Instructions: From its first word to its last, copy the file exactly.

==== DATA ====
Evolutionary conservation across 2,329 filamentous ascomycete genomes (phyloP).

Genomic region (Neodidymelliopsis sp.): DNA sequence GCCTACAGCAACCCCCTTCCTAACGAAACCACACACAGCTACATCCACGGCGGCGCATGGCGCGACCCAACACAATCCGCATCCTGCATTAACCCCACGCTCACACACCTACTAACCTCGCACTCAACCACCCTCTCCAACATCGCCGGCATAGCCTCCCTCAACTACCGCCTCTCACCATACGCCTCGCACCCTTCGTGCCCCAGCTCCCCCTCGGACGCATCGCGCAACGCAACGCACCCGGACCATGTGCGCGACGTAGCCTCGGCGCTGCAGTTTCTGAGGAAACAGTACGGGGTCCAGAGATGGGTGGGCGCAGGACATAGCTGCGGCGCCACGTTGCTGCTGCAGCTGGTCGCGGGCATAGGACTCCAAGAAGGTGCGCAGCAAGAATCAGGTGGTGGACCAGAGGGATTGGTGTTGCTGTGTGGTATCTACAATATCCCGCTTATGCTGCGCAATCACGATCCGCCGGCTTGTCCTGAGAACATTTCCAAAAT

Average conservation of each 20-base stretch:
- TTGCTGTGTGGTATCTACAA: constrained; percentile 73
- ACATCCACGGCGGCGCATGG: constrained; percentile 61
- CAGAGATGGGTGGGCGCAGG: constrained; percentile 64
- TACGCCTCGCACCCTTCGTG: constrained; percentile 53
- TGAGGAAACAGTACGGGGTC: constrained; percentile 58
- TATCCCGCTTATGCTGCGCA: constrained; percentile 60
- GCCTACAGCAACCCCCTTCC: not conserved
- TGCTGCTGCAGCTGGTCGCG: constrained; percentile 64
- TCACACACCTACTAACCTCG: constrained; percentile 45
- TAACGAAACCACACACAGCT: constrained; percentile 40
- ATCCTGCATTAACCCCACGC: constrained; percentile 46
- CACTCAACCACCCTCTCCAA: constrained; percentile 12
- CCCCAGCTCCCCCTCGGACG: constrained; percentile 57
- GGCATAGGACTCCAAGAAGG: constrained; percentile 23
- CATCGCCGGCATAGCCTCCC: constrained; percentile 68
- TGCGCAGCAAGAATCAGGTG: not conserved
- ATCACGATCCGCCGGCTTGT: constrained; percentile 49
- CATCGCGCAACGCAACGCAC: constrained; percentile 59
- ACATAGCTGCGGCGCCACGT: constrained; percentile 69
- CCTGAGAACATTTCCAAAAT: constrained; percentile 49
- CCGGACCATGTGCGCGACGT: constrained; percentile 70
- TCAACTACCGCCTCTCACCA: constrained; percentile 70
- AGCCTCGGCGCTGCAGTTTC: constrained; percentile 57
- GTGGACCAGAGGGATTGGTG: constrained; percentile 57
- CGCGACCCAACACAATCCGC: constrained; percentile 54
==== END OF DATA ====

Evolutionary conservation across 2,329 filamentous ascomycete genomes (phyloP).

Genomic region (Neodidymelliopsis sp.): DNA sequence GCCTACAGCAACCCCCTTCCTAACGAAACCACACACAGCTACATCCACGGCGGCGCATGGCGCGACCCAACACAATCCGCATCCTGCATTAACCCCACGCTCACACACCTACTAACCTCGCACTCAACCACCCTCTCCAACATCGCCGGCATAGCCTCCCTCAACTACCGCCTCTCACCATACGCCTCGCACCCTTCGTGCCCCAGCTCCCCCTCGGACGCATCGCGCAACGCAACGCACCCGGACCATGTGCGCGACGTAGCCTCGGCGCTGCAGTTTCTGAGGAAACAGTACGGGGTCCAGAGATGGGTGGGCGCAGGACATAGCTGCGGCGCCACGTTGCTGCTGCAGCTGGTCGCGGGCATAGGACTCCAAGAAGGTGCGCAGCAAGAATCAGGTGGTGGACCAGAGGGATTGGTGTTGCTGTGTGGTATCTACAATATCCCGCTTATGCTGCGCAATCACGATCCGCCGGCTTGTCCTGAGAACATTTCCAAAAT

Average conservation of each 20-base stretch:
- TTGCTGTGTGGTATCTACAA: constrained; percentile 73
- ACATCCACGGCGGCGCATGG: constrained; percentile 61
- CAGAGATGGGTGGGCGCAGG: constrained; percentile 64
- TACGCCTCGCACCCTTCGTG: constrained; percentile 53
- TGAGGAAACAGTACGGGGTC: constrained; percentile 58
- TATCCCGCTTATGCTGCGCA: constrained; percentile 60
- GCCTACAGCAACCCCCTTCC: not conserved
- TGCTGCTGCAGCTGGTCGCG: constrained; percentile 64
- TCACACACCTACTAACCTCG: constrained; percentile 45
- TAACGAAACCACACACAGCT: constrained; percentile 40
- ATCCTGCATTAACCCCACGC: constrained; percentile 46
- CACTCAACCACCCTCTCCAA: constrained; percentile 12
- CCCCAGCTCCCCCTCGGACG: constrained; percentile 57
- GGCATAGGACTCCAAGAAGG: constrained; percentile 23
- CATCGCCGGCATAGCCTCCC: constrained; percentile 68
- TGCGCAGCAAGAATCAGGTG: not conserved
- ATCACGATCCGCCGGCTTGT: constrained; percentile 49
- CATCGCGCAACGCAACGCAC: constrained; percentile 59
- ACATAGCTGCGGCGCCACGT: constrained; percentile 69
- CCTGAGAACATTTCCAAAAT: constrained; percentile 49
- CCGGACCATGTGCGCGACGT: constrained; percentile 70
- TCAACTACCGCCTCTCACCA: constrained; percentile 70
- AGCCTCGGCGCTGCAGTTTC: constrained; percentile 57
- GTGGACCAGAGGGATTGGTG: constrained; percentile 57
- CGCGACCCAACACAATCCGC: constrained; percentile 54